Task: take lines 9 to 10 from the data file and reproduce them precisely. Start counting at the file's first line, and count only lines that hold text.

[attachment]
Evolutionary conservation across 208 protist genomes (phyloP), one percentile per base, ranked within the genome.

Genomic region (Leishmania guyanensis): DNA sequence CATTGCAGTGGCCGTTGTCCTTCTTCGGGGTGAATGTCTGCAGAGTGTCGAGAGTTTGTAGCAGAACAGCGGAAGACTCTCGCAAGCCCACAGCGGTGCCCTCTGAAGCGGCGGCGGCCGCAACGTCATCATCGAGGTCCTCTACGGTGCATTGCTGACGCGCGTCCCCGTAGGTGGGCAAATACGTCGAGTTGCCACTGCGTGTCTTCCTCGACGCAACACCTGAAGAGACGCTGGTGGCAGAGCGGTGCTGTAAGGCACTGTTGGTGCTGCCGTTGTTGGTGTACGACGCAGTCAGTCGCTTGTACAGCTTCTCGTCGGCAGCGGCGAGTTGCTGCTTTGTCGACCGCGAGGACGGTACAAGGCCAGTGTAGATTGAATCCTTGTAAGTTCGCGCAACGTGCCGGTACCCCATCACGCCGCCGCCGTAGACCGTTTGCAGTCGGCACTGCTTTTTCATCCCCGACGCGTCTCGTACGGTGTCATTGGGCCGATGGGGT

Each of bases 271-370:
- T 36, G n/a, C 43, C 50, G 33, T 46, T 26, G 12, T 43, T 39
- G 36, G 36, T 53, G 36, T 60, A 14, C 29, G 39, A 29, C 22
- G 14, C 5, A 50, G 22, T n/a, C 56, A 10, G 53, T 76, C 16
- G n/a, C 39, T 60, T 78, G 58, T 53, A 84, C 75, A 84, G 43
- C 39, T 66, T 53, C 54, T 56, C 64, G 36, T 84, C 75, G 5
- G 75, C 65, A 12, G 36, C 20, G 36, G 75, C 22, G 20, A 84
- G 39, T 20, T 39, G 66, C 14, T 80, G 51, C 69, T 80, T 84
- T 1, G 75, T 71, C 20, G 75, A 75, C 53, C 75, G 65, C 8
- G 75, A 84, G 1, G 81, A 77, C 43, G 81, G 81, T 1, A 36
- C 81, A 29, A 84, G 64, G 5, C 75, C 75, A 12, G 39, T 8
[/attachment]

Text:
- G 75, C 65, A 12, G 36, C 20, G 36, G 75, C 22, G 20, A 84
- G 39, T 20, T 39, G 66, C 14, T 80, G 51, C 69, T 80, T 84